Doctoral Dissertations

Date of Award


Degree Type


Degree Name

Doctor of Philosophy


Biomedical Engineering

Major Professor

Jeffrey A. Reinbolt

Committee Members

JAM Boulet, Eric Wade, Songning Zhang


Roughly 47.5 million people in the US have a disability, with 8.6 million reporting arthritis as their main cause of disability, making arthritis the leading cause of physical disability. With decreased mortality rates and a large, aging baby boomer generation, there will be more adults living with chronic musculoskeletal conditions causing disabilities that limit walking. Since walking ability is directly related to an individual’s independence at home and in the community, losing this ability is a major setback for patients with arthritis. Knee osteoarthritis (OA) is the most prevalent form of arthritis affecting approximately 27 million adults and accounts for over 55% of all arthritis-related hospital admissions. OA is a highly painful disease with treatments limited to pain management. However, gait modification has recently shown promise as an early intervention treatment strategy to slow disease progression. Thus, the objective of this dissertation is to investigate subject-specific gait modifications to minimize joint loads for treating patients with knee OA.

The first study in this dissertation relies heavily on the development of subject-specific musculoskeletal models to analyze muscle forces and joint contact loads during toe-in gait modification for subjects with knee OA. This study will generate muscle-actuated, dynamic simulations to estimate muscle forces and internal joint contact loads during gait. The results of this study will aid in the advancement of gait modification as a treatment strategy for knee OA. The last two studies will employ machine learning and optimization techniques— specifically, forward sequential feature selection and surrogate-based optimization— to evaluate toe-in gait modification and improve its efficacy for use as a treatment strategy for knee OA. The goal will be to develop testable subject-specific gait modification patterns that reduce joint loads.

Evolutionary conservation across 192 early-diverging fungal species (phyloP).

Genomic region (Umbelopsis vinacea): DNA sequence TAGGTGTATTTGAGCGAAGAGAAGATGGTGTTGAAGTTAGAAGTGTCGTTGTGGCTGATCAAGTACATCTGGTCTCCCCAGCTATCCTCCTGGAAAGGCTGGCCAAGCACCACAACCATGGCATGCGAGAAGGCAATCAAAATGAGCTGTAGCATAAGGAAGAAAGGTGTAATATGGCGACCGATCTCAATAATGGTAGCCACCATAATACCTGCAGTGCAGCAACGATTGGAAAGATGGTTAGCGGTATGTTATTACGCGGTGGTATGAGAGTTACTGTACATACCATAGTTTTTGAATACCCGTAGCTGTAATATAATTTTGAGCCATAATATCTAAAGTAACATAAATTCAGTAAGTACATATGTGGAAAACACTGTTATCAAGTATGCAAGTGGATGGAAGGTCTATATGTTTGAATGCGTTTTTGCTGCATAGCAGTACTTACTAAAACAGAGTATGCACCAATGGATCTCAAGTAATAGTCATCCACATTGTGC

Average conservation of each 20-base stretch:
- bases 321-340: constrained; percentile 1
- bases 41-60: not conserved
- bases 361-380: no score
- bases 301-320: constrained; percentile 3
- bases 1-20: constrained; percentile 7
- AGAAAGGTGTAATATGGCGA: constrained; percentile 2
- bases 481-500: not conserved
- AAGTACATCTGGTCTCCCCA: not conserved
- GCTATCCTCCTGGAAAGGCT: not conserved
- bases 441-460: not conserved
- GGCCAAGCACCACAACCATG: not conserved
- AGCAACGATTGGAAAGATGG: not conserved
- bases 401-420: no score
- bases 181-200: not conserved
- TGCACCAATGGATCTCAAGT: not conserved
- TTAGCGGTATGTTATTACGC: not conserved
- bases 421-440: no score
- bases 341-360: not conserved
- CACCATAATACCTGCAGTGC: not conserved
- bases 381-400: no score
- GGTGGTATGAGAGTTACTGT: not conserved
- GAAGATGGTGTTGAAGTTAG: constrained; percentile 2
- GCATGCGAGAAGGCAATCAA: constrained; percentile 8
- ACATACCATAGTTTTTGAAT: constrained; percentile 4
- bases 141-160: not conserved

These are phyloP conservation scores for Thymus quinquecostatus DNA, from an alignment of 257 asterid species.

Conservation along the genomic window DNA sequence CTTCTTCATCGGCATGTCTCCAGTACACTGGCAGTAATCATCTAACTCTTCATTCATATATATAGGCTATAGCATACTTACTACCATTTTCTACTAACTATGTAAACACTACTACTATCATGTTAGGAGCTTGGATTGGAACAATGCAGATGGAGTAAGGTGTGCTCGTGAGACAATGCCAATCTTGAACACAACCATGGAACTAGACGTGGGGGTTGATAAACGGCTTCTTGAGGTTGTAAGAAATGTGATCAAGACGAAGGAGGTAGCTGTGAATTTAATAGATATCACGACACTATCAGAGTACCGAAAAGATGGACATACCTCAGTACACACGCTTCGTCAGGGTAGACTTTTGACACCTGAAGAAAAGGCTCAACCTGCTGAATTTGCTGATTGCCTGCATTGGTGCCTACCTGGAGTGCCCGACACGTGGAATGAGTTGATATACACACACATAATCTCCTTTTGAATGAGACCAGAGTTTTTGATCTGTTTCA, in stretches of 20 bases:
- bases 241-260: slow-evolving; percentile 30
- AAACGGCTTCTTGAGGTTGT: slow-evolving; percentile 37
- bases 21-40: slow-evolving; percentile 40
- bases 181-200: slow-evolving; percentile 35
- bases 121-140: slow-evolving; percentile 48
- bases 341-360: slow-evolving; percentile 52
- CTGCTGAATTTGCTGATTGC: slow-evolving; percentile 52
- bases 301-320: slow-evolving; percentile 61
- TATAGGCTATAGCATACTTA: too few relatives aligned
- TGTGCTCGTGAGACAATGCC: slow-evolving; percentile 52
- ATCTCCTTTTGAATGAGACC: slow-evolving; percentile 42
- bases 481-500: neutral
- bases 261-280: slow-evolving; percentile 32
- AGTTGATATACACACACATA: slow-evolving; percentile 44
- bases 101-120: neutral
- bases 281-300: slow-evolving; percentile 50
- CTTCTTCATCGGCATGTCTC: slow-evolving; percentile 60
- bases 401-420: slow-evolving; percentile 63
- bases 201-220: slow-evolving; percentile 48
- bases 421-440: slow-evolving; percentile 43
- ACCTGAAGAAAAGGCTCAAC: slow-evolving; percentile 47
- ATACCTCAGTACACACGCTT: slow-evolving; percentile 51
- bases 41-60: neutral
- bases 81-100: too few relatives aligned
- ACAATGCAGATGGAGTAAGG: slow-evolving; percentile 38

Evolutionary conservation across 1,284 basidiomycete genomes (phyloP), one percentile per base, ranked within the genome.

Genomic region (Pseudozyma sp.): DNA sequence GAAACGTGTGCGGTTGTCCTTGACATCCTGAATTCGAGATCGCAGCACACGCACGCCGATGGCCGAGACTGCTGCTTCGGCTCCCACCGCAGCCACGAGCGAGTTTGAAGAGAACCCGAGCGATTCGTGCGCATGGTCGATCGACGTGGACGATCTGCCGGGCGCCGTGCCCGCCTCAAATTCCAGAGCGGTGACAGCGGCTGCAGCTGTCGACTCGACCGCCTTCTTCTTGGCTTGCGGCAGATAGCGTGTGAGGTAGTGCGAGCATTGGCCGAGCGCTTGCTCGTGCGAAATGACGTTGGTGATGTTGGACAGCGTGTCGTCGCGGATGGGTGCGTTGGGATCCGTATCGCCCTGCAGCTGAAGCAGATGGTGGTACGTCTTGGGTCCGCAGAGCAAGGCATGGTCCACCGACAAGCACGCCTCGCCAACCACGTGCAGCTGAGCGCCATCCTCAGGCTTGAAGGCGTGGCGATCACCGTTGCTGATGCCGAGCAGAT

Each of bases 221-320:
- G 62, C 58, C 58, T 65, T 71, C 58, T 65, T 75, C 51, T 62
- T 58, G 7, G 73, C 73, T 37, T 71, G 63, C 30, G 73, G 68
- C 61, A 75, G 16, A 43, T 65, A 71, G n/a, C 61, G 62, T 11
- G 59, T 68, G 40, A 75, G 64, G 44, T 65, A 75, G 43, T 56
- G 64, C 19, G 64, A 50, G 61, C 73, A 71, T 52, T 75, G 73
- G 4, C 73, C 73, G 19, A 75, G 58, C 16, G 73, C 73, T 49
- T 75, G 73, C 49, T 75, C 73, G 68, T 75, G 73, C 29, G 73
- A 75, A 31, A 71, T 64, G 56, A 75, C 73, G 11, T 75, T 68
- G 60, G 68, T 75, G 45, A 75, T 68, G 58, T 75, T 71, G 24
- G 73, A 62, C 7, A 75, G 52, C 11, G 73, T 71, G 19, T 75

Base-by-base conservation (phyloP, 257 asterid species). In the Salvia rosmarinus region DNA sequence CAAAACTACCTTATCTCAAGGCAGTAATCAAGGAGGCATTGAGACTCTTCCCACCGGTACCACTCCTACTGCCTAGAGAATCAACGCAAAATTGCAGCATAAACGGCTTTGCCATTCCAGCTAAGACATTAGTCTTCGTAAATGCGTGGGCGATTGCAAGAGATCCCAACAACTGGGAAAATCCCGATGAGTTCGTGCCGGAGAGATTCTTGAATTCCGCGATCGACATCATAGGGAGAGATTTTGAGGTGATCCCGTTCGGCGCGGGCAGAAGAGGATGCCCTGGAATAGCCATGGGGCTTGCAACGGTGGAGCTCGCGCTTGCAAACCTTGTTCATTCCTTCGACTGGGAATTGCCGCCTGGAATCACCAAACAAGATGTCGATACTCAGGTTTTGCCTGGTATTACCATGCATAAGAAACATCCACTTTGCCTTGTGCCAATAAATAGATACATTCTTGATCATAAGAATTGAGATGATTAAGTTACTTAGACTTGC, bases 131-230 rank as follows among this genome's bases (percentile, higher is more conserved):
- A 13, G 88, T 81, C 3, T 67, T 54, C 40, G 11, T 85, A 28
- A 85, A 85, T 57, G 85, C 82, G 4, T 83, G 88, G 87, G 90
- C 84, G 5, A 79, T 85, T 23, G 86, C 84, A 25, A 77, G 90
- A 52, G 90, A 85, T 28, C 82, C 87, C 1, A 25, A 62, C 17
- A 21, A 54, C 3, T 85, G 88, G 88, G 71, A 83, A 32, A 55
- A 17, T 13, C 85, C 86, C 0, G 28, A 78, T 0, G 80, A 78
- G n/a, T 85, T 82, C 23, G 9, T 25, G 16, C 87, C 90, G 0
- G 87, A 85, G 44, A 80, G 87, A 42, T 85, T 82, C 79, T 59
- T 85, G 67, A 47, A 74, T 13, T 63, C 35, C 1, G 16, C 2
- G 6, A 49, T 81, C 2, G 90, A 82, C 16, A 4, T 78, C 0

The use of both dynamic simulations and data mining techniques provides a unique approach to investigating the relationship between joint biomechanics and muscle function and joint contact loads with respect to gait modification. This approach has the potential to gain much needed insight into the underlying mechanism of gait modification and help advance research to create subject-specific gait modification patterns for treating knee OA in the future.

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